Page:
ABSTRACT

This contribution builds on the notion of ‘Humboldtian Science’, coined by the American historian of science Susan F. Cannon who, in her book Science in Culture: The Early Victorian Period (1978), identifed a constellation of practices, strategies and ideas as typical of the research style of British naturalists during the nineteenth century. Cannon’s explanatory model has been widely accepted and for many different reasons. It became attractive as it seemed to break the deadlock of the ambivalence between idealism and empiricism, leading beyond the narrow perspective of academic disciplines. At the same time, it focused on practices and has become a useful tool to analyze the seemingly everyday activities of naturalists in the field.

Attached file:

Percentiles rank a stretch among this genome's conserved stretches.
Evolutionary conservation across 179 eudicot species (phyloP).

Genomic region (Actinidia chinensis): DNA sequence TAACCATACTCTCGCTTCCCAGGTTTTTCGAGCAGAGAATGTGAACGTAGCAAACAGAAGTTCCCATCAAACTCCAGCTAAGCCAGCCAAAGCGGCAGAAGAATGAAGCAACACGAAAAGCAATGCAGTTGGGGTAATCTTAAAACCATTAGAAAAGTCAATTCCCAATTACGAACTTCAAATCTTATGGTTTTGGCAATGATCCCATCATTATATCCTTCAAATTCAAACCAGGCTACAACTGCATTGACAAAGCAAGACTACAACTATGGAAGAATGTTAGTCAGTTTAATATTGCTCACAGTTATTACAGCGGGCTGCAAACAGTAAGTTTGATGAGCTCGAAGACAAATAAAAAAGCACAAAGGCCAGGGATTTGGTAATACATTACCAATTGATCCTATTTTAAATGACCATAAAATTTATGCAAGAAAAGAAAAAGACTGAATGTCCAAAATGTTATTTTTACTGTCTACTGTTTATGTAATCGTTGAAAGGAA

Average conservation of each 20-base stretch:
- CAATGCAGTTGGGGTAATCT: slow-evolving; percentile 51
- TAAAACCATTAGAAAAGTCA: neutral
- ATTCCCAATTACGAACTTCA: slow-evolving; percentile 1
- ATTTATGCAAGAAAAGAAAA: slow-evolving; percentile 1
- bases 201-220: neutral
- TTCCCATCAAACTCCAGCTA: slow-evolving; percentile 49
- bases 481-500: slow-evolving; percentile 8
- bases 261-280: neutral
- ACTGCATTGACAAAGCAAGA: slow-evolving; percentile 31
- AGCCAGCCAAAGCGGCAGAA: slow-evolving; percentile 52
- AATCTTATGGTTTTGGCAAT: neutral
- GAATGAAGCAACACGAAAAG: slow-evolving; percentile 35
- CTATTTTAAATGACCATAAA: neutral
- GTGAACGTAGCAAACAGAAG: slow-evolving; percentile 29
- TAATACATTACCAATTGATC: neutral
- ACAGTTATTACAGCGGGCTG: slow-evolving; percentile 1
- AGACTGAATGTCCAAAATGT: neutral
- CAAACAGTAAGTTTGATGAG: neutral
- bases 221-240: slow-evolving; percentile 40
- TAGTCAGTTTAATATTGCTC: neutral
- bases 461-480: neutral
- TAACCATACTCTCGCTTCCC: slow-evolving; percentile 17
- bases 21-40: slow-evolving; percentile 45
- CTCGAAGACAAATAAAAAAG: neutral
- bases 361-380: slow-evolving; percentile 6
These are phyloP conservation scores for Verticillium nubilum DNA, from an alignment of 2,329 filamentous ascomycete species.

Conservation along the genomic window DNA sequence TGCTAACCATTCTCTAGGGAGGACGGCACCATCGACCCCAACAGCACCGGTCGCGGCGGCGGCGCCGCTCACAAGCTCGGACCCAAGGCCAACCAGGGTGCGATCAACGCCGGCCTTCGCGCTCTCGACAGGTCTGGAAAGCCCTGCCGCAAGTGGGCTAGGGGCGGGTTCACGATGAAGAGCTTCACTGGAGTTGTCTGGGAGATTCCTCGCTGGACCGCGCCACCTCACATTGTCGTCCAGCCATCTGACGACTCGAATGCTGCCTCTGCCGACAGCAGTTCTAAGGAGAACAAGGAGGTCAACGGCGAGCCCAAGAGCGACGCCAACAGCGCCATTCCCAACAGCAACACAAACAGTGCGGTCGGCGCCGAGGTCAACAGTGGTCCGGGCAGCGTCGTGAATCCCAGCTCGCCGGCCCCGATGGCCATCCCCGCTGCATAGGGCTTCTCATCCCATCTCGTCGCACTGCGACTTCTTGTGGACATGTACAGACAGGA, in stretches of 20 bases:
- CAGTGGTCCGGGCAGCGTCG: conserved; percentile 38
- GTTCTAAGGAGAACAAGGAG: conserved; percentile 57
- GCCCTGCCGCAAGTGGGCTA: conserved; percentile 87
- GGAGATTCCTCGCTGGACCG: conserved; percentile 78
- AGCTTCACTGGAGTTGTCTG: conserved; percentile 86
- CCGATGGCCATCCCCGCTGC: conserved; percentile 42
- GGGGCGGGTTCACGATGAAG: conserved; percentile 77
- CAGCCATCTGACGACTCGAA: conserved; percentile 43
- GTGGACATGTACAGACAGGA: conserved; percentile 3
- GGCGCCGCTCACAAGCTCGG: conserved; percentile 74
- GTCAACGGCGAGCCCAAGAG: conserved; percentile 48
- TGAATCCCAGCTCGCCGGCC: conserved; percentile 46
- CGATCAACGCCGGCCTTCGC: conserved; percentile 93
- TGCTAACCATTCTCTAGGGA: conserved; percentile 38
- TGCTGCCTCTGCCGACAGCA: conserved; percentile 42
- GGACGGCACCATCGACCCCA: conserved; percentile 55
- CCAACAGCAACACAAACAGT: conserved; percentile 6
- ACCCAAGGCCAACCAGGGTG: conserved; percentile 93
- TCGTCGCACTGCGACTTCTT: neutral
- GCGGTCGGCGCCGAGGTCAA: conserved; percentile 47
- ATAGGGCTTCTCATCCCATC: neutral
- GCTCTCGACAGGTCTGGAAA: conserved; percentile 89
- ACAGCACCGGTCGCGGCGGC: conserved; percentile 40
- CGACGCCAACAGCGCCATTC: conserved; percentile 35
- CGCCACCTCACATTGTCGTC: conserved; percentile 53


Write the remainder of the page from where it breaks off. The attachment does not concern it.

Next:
This contribution discusses the potential of this concept at different levels and will also show its limits; insofar as it runs the risk of idealizing Humboldt as an already epigonal figure. It will also analyze Humboldt’s connections to Vienna and his influences on natural sciences by focusing on two examples from the earth sciences, the contributions of the palaeontologist and biologist Franz Unger and the geologist and geographer Friedrich Simony. In so doing, it will widen understanding of the impact of Humboldt’s work in Vienna, detecting not only ‘Humboldtian Science’ but also the Humboldtian way of seeing and knowing where it is not expected: in Unger’s Atlantis theory, his visualization of origins of cultivated plants, and his visualization of deep time, as well as Friedrich Simony’s concept of scientific landscape drawings.

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